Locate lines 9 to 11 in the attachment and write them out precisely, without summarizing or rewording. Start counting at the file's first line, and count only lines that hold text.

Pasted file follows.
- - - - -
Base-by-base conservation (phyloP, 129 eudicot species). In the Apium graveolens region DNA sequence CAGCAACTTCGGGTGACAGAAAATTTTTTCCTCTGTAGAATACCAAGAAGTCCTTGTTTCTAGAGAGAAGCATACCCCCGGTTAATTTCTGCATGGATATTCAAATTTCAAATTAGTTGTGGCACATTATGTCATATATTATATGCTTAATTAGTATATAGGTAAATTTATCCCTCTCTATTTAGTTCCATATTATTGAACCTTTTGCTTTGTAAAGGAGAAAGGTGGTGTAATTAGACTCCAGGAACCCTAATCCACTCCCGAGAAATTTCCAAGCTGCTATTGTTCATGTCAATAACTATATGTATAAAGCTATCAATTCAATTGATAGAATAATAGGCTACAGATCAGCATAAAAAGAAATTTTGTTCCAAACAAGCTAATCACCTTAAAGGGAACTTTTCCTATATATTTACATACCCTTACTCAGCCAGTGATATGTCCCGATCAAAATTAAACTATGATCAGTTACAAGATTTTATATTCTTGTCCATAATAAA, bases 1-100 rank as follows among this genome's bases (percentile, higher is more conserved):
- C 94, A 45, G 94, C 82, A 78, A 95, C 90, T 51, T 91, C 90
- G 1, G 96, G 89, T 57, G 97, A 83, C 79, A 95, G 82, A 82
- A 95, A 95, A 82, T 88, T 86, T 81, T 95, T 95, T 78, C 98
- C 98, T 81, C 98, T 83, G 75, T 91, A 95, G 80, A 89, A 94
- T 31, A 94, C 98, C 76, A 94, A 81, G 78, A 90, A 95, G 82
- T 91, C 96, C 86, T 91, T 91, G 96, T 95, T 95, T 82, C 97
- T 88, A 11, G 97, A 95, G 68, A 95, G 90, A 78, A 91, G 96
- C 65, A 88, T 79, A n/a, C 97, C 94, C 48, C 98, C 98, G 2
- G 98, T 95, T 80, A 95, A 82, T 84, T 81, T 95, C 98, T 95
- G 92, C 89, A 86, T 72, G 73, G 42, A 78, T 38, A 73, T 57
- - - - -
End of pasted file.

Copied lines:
- C 65, A 88, T 79, A n/a, C 97, C 94, C 48, C 98, C 98, G 2
- G 98, T 95, T 80, A 95, A 82, T 84, T 81, T 95, C 98, T 95
- G 92, C 89, A 86, T 72, G 73, G 42, A 78, T 38, A 73, T 57